In other words, “the full identity of the Church of Christ... established here on Earth” is the Roman Catholic Church, and Protestant and Reformed congregations do not constitute churches, because the Catholic Church alone has “the fullness of the means of salvation.” Notably, however, the decree does concede, “The Spirit of Christ has not refrained from using them as instruments of salvation, whose value derives from that fullness of grace and of truth which has been entrusted to the Catholic Church.”
To comprehend Benedict’s divisive decree, one must have some understanding of events leading up to the Protestant Reformation.
The word “catholic” is from the Greek meaning “universal,” and the earliest surviving reference to the “Catholic Church” appears in a letter from Saint lgnatius, Bishop of Antioch, to Christians in Smyrna (AD 107). In context, lgnatius used the term to reference the whole Christian Church.
Continuity in the early church was based on apostolic succession beginning with Simon Peter, Apostle to Jesus, whom Jesus called upon (as recorded in the Gospel of John 21:15-19), to “Feed my lambs... Take care of my sheep.” In Matthew 16:18, Jesus says, “And I say also unto thee, that thou art Peter, and upon this rock I will build my church; and the gates of hell shall not prevail against it.”
In AD 380, the term “Catholic” was defined under Roman Imperial law by Emperor Theodosius in an edict declaring Catholic Christianity as the official religion of the Roman Empire—what many theologians would argue was an unfortunate wedding of church and state.
In the centuries that followed, doctrinal and papal authority disputes resulted in splits from the Roman Church, and the establishment of the Eastern Orthodox, Oriental Orthodox and the Assyrian Church of the East.
However, the most significant split was the Protestant Reformation, beginning with Martin Luther’s 1517 posting of his “Ninety-Five Theses On the Power of Indulgences” to the Wittenberg Castle Church door. Luther’s objective was not to divide the church, but to call attention to its gross pontifical and institutional corruption, particularly malpractices and false doctrines like the teaching and selling or indulgences, the practice of buying and selling church positions and the Church’s doctrine on purgatory.
Other notable reformers like Ulrich Zwingli and John Calvin followed Luther’s lead.
But in the century that followed, it became clear that “Catholic Reform” was not possible, given that the Church of Rome would not divest itself of corruption and false doctrines related to purgatory, particular judgment, devotion to Mary, the intercession of the saints, sacramental rituals with no biblical basis, and papal authority.
As a result of the Protestant Reformation, which was cemented in 1648 with the Peace of Westphalia, the Roman Church declared that apostolic succession could not be claimed by the Protestant Church. Consequently, Pope asserts that the administration of the sacraments is not authentic or legitimate, and thus no church really exists outside the Roman Church.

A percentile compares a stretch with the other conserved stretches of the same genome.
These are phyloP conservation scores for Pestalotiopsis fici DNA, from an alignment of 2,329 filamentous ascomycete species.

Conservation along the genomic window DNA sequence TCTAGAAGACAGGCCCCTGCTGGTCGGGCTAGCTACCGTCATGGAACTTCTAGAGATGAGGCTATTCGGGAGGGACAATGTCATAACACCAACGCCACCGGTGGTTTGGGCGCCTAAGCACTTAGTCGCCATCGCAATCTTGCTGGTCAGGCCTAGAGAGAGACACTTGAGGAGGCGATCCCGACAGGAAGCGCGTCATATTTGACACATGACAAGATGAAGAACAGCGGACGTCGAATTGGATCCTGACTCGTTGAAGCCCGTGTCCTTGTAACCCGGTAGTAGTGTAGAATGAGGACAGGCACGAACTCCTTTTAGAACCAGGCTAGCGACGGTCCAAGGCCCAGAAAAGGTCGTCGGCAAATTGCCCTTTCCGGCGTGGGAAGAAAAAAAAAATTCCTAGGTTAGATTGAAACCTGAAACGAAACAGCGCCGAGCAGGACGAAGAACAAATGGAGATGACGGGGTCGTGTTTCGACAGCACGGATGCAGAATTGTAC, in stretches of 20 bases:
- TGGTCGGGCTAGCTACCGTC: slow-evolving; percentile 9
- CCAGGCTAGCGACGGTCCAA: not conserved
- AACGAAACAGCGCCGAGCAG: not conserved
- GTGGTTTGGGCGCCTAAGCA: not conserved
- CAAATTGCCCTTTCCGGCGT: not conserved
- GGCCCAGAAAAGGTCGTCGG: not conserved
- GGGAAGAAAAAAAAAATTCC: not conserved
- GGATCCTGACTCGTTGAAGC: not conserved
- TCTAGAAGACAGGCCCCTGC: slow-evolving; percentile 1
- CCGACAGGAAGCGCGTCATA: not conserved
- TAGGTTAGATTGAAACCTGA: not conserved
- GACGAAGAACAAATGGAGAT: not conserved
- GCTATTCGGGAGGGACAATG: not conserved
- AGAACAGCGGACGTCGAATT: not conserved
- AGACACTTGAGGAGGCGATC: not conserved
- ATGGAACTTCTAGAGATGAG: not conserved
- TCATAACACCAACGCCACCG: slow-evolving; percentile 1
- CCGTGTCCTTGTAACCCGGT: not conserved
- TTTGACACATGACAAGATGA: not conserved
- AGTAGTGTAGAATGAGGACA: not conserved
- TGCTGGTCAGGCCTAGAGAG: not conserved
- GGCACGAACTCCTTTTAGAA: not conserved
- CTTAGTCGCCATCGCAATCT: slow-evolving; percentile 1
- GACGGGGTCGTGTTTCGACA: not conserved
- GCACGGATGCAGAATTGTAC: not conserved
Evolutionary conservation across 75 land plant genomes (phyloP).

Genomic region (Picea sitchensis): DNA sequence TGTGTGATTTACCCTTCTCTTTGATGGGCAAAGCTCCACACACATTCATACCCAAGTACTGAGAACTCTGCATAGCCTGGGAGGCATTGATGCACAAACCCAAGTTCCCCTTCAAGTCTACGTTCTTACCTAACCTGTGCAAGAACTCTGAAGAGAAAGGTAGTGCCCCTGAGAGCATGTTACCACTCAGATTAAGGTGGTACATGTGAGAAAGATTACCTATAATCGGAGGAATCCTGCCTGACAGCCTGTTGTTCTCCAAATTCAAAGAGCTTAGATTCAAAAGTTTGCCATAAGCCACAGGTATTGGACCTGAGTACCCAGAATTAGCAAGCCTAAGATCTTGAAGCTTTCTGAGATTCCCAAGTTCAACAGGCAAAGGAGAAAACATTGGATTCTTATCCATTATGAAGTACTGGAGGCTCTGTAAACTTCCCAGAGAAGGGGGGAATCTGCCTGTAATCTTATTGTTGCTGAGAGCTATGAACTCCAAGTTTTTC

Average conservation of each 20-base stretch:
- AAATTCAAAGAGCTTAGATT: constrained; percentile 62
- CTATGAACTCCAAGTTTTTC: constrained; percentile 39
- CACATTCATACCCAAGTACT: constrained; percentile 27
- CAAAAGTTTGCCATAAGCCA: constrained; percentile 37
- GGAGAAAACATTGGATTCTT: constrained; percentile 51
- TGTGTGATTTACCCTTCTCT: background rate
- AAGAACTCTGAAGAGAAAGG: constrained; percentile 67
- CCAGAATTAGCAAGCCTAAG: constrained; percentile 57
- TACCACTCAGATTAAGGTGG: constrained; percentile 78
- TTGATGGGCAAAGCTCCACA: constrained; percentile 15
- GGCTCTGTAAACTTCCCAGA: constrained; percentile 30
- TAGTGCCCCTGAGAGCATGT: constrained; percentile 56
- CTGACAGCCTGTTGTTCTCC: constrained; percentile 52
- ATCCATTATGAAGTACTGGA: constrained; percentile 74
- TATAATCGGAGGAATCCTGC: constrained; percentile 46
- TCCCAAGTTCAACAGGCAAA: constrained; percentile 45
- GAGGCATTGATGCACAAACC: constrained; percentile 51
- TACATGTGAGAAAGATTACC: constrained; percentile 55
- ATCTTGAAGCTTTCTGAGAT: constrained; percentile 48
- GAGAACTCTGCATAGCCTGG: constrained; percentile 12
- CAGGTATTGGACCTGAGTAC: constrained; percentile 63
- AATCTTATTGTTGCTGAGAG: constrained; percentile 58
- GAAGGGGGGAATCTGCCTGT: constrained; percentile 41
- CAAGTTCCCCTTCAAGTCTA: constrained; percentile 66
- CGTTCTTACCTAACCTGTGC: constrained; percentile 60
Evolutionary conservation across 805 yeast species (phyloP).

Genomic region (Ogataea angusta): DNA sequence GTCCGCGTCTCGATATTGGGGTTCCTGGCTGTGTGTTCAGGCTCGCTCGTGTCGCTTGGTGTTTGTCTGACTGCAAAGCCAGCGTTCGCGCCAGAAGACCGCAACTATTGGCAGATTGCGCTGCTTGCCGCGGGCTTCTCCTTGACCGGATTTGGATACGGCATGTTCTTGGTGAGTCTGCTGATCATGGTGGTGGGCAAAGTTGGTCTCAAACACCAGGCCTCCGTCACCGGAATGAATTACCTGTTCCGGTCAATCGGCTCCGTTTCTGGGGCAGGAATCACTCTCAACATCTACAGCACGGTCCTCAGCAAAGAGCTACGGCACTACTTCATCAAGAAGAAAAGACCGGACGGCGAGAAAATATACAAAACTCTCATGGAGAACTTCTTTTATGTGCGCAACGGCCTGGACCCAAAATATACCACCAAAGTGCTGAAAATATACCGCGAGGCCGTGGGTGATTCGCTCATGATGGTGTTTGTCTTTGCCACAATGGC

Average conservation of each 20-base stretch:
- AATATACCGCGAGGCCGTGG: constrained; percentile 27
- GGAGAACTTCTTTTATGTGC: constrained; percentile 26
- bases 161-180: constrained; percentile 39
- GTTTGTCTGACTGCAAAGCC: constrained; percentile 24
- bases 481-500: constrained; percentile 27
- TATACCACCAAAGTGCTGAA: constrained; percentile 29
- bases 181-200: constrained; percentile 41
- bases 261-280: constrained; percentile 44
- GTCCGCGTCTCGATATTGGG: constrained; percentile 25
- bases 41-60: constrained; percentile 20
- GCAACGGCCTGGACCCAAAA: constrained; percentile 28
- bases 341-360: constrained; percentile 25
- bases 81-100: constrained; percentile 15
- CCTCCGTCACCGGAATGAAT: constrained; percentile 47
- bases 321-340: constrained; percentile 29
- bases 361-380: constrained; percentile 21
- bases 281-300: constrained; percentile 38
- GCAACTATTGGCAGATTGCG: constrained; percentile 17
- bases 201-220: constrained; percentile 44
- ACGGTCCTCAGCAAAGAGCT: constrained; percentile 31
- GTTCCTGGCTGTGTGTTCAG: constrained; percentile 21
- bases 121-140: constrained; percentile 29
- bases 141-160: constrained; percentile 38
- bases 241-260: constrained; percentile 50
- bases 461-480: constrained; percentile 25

The World Alliance of Reformed Churches issued rebuttals calling into question “whether we are indeed praying together for Christian unity,” and concluding the “exclusive claim that identifies the Roman Catholic Church as the one church of Jesus Christ....... goes against the spirit of our Christian calling toward oneness in Christ.”
In the current Protestant and Reformed theological vernacular, “catholic” with a lower-case ‘c” connotes oneness—the full Body of Christ” —all believers united as one church—as it was used in the early church. “Catholic” with a capital “C” refers to the institution of the Roman Church.
The question remains, “Is the Pope, first and foremost, a Catholic or a catholic?” A more essential question might be, Which would Jesus be?”
(Note: Mark Alexander is a fifth-generation Episcopalian, who broke with his beloved church in 1994, when it became clear that the Episcopal Church USA would not reform its heretical teachings . Today, ECUSA is considered heretical by most of the World Anglican Communion. Currently, Mr. Alexander is a “permanent visitor” with a Presbyterian Church in America congregation.)
Quote of the week
“[The Pope’s decree is] clearly part of an overall pattern, of a clear move.., toward muting the effects of Vatican II.”
--- —Georgetown University theologian Chester Gillis
“It would be completely sufficient if it were to be said that the reforming churches are ‘not churches in the sense required here’ or that they are ‘churches of another type’ but none of these bridges is used [in the decree].”